NFL fans react to Deshaun Watson being named Saudi Arabia's brand ambassador: "The jokes write themselves," "Nasty work"

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Deshaun Watson scores a major endorsement - but it has become instantly controversial

Deshaun Watson is not usually someone to attain major sponsorships, but his latest actions have become a major source of controversy.

The Cleveland Browns quarterback recently visited Saudi Arabia for a meeting with Prince Abdullah bin Mossad - who is a very avid NFL fan (in fact, his Twitter handle has "49er"). He wrote on his account:

Many were disgusted, finding it fitting that a man accused of sexual misconduct would try to promote a country notorious for its horrible treatment of women:

There were also allusions to sportswashing, which many critics allege is the reason behind Middle Eastern nations' rising sports investment portfolio:

"How much were you paid to tweet this?" one fan asked.
"240 million from the Browns not enough? Boss out here twerking for Sheiks," another quipped.
"Sellout", came the accusation of yet another.

Could Deshaun Watson's Saudi visit hint at eventual NFL team ownership by sovereign wealth funds?

By itself, Deshaun Watson's visit to Saudi Arabia can already be considered controversial. But it can also lead to massive ramifications in the coming years.

As of this writing, the NFL prohibits sovereign wealth funds, among other entities, from having ownership stakes in teams. Speaking last July during the Allen & Garber Sun Valley Conference, commissioner Roger Goodell said:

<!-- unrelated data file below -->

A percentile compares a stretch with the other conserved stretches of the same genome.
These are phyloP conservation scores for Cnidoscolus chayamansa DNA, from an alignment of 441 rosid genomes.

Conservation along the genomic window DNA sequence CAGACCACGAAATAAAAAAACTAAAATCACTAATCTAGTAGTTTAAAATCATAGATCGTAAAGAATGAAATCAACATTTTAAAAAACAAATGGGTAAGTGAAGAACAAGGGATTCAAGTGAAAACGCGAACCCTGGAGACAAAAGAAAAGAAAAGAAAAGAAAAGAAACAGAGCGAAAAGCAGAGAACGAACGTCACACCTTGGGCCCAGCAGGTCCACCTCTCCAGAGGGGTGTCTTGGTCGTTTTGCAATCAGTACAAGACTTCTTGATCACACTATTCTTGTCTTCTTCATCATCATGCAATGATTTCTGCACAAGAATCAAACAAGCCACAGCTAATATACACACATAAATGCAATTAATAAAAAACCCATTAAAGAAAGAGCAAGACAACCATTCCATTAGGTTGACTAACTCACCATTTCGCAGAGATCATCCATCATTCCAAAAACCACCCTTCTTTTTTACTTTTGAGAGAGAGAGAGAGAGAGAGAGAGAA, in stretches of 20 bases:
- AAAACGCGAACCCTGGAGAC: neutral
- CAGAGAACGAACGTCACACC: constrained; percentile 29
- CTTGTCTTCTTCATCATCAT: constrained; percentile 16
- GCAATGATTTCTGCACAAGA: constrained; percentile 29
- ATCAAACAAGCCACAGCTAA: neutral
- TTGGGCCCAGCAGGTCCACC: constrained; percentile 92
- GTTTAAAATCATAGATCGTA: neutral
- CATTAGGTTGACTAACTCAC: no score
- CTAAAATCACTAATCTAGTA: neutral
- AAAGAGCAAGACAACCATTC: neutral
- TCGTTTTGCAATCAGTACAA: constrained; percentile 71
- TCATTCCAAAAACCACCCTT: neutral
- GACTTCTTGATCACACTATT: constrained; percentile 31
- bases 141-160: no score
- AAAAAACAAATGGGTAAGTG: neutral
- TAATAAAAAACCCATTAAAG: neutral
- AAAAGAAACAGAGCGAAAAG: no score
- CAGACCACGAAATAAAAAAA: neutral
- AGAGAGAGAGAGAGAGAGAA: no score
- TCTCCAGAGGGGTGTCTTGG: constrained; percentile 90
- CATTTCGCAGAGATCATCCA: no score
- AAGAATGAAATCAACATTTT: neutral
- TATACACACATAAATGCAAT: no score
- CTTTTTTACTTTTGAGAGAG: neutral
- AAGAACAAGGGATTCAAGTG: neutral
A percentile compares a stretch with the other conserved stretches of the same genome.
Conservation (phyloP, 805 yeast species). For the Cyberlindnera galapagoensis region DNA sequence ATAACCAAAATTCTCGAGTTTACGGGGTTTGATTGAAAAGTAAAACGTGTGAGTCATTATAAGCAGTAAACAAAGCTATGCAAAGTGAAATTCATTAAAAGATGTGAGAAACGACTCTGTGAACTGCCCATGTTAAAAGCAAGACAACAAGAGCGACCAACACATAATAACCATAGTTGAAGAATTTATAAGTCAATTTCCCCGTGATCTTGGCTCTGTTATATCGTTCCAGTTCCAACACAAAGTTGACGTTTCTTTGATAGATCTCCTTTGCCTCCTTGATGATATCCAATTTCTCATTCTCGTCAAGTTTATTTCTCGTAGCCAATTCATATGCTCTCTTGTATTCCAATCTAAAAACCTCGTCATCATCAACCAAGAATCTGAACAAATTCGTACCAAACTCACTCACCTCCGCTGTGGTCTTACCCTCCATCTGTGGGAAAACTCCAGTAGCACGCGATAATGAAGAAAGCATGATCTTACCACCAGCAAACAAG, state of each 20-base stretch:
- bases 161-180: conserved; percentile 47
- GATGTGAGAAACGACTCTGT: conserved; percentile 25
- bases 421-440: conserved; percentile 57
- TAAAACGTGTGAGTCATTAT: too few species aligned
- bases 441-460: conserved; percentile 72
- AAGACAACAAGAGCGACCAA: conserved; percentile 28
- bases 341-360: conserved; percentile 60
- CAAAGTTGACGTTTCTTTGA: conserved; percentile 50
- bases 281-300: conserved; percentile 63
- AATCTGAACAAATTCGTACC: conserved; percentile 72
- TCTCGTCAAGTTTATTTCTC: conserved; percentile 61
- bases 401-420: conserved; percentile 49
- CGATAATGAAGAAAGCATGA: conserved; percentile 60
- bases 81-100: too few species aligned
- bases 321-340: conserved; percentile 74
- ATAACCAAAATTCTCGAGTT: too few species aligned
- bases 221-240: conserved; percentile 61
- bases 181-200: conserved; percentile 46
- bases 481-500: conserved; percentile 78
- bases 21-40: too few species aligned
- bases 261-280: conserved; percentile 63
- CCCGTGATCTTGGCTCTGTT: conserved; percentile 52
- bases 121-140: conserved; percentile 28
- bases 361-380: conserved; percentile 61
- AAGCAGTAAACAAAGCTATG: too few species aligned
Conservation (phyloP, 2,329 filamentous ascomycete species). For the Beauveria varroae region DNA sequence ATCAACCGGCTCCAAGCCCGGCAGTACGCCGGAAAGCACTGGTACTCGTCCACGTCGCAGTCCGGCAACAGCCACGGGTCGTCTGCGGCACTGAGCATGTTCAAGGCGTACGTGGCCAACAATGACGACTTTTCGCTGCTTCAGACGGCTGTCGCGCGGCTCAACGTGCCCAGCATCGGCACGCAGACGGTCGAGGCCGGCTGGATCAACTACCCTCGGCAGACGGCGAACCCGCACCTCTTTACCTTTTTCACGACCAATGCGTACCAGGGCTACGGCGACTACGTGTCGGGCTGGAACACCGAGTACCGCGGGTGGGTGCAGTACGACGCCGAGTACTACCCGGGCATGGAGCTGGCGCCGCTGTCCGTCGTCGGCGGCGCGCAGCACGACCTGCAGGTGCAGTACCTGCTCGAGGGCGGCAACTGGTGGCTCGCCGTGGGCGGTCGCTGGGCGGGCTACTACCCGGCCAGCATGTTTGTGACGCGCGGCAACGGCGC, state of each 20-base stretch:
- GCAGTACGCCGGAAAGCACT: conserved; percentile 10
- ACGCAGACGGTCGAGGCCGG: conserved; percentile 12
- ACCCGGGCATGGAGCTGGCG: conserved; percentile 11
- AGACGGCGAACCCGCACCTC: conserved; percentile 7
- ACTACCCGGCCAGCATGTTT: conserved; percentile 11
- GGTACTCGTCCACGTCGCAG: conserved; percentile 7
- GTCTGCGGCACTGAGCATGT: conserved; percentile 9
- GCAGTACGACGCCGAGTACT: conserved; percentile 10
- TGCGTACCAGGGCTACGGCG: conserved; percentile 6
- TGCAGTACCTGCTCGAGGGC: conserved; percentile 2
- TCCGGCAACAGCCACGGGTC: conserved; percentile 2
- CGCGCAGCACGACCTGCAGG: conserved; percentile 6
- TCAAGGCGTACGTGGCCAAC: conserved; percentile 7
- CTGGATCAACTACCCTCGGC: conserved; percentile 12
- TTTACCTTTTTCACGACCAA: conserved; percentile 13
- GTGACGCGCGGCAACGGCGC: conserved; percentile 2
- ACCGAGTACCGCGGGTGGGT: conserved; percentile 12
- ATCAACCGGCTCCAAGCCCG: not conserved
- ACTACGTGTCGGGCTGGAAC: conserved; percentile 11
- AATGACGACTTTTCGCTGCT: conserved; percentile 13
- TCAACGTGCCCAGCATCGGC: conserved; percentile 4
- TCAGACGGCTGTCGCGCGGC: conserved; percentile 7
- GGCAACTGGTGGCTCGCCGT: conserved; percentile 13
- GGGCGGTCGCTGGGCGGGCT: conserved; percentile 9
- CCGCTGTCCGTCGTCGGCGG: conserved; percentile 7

“We haven’t made the move as other leagues have to have any kind of public investment. It’s something we’ll contemplate at some point in time, but we really like our basic model now, where we have private ownership.”

But in recent times, these state-owned entites have been able to ingratiate themselves into sporting organizations, as evidenced by soccer clubs like Manchester City and Newcastle United. WWE, for instance, has a very lucrative deal to host events in Saudi Arabia. The UFC, the world's premier mixed martial arts organization, has a similar deal with Abu Dhabi, the capital of the UAE.

Watson's recent endorsement as Saudi brand ambassador could soon pave the way for a similar thing to happen in the NFL. As team values keep on rising, the number of prospective individual buyers has been dwindling; and team owners have thus been lobbying for quite a while now to allow partial ownership by firms like the aforementioned funds, just as the other North American sports leagues do.

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